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‘Gravitational slingshot’ in star clusters may explain stellar streams

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After finding three times more black holes than expected in the Palomar 5 cluster, scientists believe they may have unlocked an understanding of how stellar streams are formed.

In the darkness of space, there are voyages of stars travelling in bright streams.

The origins of these stellar ‘tidal streams’ aren’t fully known, but they are thought to be ejected from disrupted dwarf galaxies or from star clusters.

A new paper published in Nature Astronomy addresses star clusters, black holes and their relation with star streams by examining Palomar 5, a globular cluster.

“We do not know how these streams form, but one idea is that they are disrupted star clusters,” explained Prof Mark Gieles from the Institute of Cosmos Sciences of the University of Barcelona, who is lead author of the paper.

“However, none of the recently discovered streams have a star cluster associated with them, hence we can not be sure. So, to understand how these streams formed, we need to study one with a stellar system associated with it. Palomar 5 is the only case, making it a Rosetta Stone for understanding stream formation.”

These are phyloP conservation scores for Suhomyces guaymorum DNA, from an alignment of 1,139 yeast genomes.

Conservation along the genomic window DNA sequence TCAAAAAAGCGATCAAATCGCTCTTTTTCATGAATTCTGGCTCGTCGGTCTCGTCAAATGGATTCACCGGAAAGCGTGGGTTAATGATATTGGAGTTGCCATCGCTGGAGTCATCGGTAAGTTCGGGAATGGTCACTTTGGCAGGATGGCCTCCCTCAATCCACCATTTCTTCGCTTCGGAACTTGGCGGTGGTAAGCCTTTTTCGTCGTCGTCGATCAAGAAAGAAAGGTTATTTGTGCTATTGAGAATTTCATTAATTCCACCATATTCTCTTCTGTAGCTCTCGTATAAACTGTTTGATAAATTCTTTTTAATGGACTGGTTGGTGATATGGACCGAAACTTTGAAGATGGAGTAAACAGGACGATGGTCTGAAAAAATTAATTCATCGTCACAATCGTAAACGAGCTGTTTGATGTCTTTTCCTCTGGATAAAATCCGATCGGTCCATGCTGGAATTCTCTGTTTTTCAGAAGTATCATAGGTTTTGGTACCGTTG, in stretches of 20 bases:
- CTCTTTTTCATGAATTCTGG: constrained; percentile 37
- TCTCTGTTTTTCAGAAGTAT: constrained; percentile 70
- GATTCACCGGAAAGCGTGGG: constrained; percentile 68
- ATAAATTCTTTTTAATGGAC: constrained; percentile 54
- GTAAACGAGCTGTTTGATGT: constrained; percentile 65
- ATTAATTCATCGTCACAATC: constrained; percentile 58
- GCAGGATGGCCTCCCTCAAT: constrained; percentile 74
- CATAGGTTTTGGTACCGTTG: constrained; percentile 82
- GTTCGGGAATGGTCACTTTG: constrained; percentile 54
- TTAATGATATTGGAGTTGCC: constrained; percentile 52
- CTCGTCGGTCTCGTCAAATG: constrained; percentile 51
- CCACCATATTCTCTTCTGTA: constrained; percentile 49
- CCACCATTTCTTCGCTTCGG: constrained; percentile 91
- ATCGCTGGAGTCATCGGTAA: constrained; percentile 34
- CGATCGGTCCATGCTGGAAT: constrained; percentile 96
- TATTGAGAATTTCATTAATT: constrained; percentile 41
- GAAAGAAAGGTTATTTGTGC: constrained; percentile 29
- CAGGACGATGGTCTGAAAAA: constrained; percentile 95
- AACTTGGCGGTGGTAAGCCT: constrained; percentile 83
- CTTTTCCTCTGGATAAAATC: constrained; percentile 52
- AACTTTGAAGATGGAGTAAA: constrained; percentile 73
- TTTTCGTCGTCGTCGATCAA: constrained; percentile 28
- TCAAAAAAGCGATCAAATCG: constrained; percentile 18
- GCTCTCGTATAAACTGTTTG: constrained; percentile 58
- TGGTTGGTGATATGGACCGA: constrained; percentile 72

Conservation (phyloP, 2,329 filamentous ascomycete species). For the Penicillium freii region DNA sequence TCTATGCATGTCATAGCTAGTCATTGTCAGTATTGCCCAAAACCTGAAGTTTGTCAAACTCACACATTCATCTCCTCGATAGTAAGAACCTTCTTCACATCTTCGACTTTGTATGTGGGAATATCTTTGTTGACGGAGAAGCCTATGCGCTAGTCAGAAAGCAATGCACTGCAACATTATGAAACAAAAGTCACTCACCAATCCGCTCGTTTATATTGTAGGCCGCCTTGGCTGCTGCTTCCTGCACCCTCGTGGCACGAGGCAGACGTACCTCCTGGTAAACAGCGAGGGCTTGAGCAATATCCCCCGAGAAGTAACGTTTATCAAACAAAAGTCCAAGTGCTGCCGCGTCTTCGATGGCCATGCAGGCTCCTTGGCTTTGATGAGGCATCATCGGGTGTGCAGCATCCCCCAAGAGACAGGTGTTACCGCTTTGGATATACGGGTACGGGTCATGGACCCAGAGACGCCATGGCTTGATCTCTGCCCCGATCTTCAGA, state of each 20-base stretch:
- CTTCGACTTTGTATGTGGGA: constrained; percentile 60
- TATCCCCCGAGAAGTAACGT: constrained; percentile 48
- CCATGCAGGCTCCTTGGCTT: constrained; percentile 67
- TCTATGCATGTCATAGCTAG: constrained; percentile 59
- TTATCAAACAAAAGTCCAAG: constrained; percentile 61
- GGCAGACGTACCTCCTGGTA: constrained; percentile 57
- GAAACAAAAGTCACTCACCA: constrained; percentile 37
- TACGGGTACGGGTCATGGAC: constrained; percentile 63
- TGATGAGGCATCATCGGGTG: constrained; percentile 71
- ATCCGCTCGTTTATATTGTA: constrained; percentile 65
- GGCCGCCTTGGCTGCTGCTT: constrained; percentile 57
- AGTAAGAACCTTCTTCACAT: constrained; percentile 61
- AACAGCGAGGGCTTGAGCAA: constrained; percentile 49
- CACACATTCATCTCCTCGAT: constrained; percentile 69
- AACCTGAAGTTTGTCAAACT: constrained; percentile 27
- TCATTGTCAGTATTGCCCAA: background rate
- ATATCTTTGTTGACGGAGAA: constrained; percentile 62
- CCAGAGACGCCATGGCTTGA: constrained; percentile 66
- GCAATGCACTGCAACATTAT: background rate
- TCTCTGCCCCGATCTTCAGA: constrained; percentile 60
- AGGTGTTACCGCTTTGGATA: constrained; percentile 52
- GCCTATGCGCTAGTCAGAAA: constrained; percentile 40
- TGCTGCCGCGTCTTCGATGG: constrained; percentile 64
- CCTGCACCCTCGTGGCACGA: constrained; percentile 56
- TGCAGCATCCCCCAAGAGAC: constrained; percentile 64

The 10bn-year-old cluster Palomar 5 is located about 80,000 light-years away in the Serpens constellation, and is one of roughly 150 globular clusters that orbit around the Milky Way.

Born during the earliest stages of galaxy formation, it is now in its final stages of dissolution. In Palomar 5, the researchers believe that they might have unlocked an understanding of these stellar streams.

‘Gravitational slingshot’

Researchers simulated the orbits and the evolution of each star from the formation of the cluster until its final dissolution. They varied the initial properties of the cluster until a good match with observations of the stream and the cluster was found.

While Palomar 5 formed with a lower black hole fraction, they found that stars escaped more efficiently than black holes.

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“The number of black holes is roughly three times larger than expected from the number of stars in the cluster, and it means that more than 20pc of the total cluster mass is made up of black holes,” said Gieles.

“They each have a mass of about 20 times the mass of the sun and they formed in supernova explosions at the end of the lives of massive stars, when the cluster was still very young.”

Over time, the black hole fraction began to increase, puffing up the cluster in what researchers called a “gravitational slingshot” interaction. This launched even more stars into the void, creating the star stream.

As more and more stars fly out of the cluster, in approximately a billion years’ time, Palomar 5 will disappear and only black holes will be there at its demise.

“This work has helped us understand that even though the fluffy Palomar 5 cluster has the brightest and longest tails of any cluster in the Milky Way, it is not unique,” added Dr Denis Erkal, a co-author of the paper from the University of Surrey.